Griesbach - North Edmonton
Griesbach homes are situated on the former site of the Canadian Forces Base in north Edmonton which has now won the best community award on the local (CHBA Edmonton Region), provincial (BILD Alberta), and national levels. Congratulations to Griesbach developer Canada Lands for winning “Best New Community” for Griesbach at the national level! Canada Lands has won awards at the local level for the neighborhood, but to be singled out amidst all neighborhoods in Canada at the Canadian Home Builders’ Association National Awards for Housing Excellence is an astounding achievement. Congratulations to all residents for making this a beautiful community to live in.
Throughout the Griesbach neighborhood, there are several statues representing our Canadian Military heritage. This is one of the neighborhoods in Edmonton that is always aked about when our military members are on thier house hunting trips. Learn more about each of these Griesbach statues below:
Major General Griesbach Parade
The Griesbach Edmonton community is named after Major-General William Antrobus Griesbach, a veteran of the First World War, Second World War, and the Boer War. Major General Griesbach stands to watch over the community named in his honor through a statue located on Griesbach Parade and Gault Boulevard. He is depicted riding a horse as he played a key role in establishing a militia cavalry unit based out of Edmonton called The Loyal Edmonton Regiment.
Griesbach was born in Fort Qu'Appelle in the Northwest Territories, the son of Henry Arthur Griesbach, a North-West Mounted Police officer who was transferred to command Fort Saskatchewan in 1883. William Griesbach left the rest of the family in 1891 in order to attend St. John's College in Winnipeg. Upon graduating in 1895, he returned to Edmonton and worked in a law firm and the Imperial Bank, then to study law.
Griesbach enlisted with the Canadian Mounted Rifles in 1899 to fight in the Second Boer War. During his service, he was awarded the Queen's South Africa Medal and received four bars. Upon his return in 1901, he opened a law office of his own.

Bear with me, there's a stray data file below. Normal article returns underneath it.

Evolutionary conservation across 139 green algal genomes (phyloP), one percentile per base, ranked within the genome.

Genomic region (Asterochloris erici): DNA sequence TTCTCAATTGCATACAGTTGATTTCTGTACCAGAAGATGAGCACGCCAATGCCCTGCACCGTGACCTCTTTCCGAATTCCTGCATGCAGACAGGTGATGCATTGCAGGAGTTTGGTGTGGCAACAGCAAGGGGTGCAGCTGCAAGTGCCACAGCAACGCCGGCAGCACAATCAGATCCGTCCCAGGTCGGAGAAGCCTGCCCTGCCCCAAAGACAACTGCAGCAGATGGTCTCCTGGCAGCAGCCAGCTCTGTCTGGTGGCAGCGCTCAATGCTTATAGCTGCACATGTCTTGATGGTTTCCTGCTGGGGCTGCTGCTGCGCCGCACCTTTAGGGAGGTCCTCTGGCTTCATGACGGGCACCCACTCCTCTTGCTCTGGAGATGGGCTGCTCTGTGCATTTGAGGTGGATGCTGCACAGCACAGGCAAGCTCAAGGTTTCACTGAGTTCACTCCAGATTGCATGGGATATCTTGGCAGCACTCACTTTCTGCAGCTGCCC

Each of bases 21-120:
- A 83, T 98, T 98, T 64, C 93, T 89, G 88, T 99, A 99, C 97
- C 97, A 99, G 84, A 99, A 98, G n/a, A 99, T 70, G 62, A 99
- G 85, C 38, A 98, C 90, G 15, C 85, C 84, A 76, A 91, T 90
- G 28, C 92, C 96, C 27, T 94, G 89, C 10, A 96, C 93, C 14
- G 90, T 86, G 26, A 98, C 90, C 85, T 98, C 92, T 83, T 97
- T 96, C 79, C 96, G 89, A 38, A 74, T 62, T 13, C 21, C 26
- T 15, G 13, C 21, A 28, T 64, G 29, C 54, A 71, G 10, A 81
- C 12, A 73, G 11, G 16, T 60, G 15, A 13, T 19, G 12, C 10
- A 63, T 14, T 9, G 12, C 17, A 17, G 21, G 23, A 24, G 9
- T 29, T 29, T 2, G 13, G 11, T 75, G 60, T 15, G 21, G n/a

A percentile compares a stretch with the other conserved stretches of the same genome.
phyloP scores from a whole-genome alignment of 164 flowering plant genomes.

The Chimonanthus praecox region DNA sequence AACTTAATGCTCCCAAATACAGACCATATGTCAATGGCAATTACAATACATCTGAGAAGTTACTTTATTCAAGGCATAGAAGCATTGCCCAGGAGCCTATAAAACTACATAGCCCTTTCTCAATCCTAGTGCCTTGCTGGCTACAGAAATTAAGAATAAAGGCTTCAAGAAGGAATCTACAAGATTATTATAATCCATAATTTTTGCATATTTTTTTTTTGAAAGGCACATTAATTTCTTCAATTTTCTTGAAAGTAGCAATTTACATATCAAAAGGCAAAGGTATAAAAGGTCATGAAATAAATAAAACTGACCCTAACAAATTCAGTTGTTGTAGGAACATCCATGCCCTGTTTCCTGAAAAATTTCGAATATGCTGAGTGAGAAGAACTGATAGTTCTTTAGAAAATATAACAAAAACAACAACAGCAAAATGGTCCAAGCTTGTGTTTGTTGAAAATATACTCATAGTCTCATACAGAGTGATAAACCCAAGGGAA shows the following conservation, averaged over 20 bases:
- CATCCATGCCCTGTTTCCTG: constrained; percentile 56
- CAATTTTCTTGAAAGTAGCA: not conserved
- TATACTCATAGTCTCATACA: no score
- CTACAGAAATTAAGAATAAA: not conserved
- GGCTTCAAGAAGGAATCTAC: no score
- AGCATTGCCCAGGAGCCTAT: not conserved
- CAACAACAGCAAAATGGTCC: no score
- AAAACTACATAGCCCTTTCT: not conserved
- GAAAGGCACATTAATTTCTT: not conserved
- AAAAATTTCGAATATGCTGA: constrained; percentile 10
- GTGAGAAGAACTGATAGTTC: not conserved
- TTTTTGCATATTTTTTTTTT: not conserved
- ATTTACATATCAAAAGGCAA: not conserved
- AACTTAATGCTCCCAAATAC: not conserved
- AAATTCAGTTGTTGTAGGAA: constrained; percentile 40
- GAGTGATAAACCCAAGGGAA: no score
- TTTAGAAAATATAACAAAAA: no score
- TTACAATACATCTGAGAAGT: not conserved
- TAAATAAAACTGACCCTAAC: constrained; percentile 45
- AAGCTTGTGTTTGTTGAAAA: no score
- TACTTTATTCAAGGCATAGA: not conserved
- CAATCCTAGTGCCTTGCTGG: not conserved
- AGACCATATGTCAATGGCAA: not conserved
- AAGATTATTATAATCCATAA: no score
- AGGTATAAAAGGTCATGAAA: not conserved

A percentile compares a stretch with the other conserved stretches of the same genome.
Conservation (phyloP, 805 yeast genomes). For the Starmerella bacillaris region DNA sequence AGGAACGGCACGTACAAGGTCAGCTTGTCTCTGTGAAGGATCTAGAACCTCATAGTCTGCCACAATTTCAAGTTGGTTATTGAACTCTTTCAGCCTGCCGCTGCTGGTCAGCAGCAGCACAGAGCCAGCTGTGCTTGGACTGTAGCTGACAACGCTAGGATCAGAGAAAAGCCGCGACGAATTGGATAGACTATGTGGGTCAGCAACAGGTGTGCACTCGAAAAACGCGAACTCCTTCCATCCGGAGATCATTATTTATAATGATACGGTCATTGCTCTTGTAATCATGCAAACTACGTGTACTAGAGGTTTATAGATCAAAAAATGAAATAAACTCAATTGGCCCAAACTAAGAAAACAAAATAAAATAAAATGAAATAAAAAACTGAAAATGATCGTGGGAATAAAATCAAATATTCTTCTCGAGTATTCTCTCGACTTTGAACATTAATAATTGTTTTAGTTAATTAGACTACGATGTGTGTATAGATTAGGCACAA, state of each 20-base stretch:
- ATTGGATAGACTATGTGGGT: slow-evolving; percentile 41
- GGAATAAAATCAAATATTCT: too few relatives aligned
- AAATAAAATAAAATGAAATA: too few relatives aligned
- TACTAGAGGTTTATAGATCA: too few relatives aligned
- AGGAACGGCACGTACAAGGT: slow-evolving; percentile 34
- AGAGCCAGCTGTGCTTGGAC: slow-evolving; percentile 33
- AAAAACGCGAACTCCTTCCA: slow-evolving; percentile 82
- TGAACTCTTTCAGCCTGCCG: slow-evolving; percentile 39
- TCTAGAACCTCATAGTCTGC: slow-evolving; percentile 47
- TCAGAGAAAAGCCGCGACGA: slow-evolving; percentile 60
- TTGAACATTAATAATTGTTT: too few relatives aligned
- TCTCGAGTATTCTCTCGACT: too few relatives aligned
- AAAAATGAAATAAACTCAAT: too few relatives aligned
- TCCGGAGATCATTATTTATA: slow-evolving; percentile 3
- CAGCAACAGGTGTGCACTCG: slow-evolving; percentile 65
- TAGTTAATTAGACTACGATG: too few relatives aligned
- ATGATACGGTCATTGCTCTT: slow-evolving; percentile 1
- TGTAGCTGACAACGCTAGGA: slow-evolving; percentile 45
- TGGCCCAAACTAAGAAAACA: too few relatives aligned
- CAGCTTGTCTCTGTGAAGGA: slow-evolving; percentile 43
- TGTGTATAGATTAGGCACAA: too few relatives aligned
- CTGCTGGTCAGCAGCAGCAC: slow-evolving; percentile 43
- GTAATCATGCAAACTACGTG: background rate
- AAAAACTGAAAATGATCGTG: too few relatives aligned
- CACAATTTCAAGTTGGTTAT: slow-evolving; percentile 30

Griesbach's first bid for political office took place in the 1903 Edmonton election but was more successful in the 1904 election when he was elected to a one-year term as an alderman to Edmonton's first city council placing eighth. He resigned as alderman one year into his term in order to run for mayor in the 1906 Edmonton election. Griesbach was victorious, collecting more than sixty percent of the votes, becoming the youngest mayor in the city's history.
In 1906, Griesbach was commissioned as a lieutenant in the 19th Alberta Dragoons. He was promoted to captain in 1907. When World War I broke out, the Dragoons volunteered as a unit. In December of that year, Griesbach was promoted to major assigned to command the 49th Battalion. He was able to recruit 1000 men in eight days in January 1915. The unit served in various engagements, including the Battle of Vimy Ridge, the Battle of Arras, the Third Battle of Ypres, and the liberation of Mons.
In 1917, Griesbach was promoted to Brigadier-General and assigned command of the 1st Canadian Infantry Brigade of the 1st Canadian Division. Griesbach was awarded the Distinguished Service Order twice and the Victorian Decoration for long service and during World War II, Griesbach was made Inspector General of the Canadian Army for Western Canada and was promoted to the rank of Major-General. He retired from that position in 1943.
William Griesbach was elected to the House of Commons of Canada as a Government member for the riding of Edmonton West in the 1917 election, defeating incumbent Laurier Liberal Frank Oliver. He served until 15 September 1921, when he was appointed to the Senate of Canada, which he served until his death.